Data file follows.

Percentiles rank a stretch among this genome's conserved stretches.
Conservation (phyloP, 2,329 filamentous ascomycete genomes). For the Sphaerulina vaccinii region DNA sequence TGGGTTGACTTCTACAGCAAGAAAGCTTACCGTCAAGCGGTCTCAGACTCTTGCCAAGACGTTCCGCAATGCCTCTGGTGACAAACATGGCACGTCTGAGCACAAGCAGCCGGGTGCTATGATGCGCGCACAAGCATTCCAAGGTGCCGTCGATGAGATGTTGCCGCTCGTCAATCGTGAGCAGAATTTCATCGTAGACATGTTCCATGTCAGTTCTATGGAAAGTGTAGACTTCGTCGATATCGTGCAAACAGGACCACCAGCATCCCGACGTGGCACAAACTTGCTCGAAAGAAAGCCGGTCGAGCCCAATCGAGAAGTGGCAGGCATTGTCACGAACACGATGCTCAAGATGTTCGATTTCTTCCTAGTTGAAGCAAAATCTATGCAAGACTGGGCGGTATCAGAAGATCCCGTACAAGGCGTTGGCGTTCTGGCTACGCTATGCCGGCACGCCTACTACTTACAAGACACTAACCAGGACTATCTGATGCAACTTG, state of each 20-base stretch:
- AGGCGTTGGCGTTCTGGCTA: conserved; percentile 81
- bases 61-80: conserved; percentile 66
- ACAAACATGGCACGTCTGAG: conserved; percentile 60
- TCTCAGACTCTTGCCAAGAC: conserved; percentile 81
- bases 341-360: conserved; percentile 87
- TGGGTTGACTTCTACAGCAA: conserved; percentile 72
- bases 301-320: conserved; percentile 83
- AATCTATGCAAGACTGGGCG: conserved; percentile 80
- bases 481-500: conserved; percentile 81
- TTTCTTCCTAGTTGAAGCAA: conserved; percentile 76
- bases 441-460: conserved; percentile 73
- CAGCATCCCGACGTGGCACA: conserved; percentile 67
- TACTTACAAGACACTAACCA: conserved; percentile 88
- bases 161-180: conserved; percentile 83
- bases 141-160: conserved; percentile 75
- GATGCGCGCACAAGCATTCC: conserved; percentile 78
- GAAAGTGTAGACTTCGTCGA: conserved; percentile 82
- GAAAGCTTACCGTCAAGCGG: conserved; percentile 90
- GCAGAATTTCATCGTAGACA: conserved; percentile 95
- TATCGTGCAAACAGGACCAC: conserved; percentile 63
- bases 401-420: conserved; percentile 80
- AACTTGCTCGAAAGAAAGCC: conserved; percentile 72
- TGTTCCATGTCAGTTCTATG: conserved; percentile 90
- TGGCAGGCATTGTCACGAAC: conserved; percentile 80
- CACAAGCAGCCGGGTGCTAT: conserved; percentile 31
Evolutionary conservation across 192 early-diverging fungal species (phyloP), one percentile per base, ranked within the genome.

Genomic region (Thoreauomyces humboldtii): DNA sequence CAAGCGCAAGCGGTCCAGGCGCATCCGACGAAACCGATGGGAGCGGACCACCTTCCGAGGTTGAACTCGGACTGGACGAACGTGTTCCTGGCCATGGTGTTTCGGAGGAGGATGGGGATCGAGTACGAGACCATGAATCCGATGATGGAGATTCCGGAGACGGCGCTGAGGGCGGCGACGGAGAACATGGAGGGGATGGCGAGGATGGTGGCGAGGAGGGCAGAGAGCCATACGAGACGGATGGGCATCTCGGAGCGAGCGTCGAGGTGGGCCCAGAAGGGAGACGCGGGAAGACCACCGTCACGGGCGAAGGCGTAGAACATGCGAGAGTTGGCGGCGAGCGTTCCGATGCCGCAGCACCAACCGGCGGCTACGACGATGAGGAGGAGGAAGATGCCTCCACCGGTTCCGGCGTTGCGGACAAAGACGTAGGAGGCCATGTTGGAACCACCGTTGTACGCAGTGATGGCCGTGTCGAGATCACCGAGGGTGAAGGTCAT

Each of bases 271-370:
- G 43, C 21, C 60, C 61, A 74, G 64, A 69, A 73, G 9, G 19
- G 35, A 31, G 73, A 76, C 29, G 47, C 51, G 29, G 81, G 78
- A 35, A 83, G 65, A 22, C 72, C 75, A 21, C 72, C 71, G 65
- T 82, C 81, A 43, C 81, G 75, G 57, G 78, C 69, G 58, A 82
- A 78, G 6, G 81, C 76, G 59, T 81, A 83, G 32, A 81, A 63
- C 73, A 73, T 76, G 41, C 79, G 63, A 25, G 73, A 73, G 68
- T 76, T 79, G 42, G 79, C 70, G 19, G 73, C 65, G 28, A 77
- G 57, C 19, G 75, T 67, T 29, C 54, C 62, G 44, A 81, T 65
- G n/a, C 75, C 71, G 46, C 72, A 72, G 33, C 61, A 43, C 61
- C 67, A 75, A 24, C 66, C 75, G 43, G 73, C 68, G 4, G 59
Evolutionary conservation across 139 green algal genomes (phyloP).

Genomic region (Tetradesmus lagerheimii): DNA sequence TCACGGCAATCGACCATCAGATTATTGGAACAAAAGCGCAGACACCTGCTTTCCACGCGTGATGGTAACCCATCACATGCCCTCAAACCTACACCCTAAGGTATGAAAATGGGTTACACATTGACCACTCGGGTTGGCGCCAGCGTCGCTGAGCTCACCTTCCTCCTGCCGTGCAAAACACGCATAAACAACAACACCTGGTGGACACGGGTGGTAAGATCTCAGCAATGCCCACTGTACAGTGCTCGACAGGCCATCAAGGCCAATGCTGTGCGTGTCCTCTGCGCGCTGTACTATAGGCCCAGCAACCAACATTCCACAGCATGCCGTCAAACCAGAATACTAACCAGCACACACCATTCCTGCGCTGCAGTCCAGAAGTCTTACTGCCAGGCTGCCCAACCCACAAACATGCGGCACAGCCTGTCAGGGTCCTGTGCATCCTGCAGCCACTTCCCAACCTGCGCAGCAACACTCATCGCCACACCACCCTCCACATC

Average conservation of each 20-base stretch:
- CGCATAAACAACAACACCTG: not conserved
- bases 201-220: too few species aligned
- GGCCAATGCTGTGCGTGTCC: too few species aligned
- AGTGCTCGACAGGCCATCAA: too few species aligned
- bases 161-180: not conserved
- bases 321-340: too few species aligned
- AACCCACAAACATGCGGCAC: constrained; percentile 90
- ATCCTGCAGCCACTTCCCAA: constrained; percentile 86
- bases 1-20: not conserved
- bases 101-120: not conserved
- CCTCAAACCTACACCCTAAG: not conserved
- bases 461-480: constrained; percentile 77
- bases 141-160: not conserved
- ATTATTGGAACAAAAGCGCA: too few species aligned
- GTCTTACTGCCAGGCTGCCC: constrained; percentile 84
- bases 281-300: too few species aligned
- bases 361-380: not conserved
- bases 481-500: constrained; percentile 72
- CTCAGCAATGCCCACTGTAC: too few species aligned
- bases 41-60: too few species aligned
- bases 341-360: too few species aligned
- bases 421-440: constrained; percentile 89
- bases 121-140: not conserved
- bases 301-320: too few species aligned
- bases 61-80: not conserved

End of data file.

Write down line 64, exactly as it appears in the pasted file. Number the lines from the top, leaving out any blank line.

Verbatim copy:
- bases 341-360: too few species aligned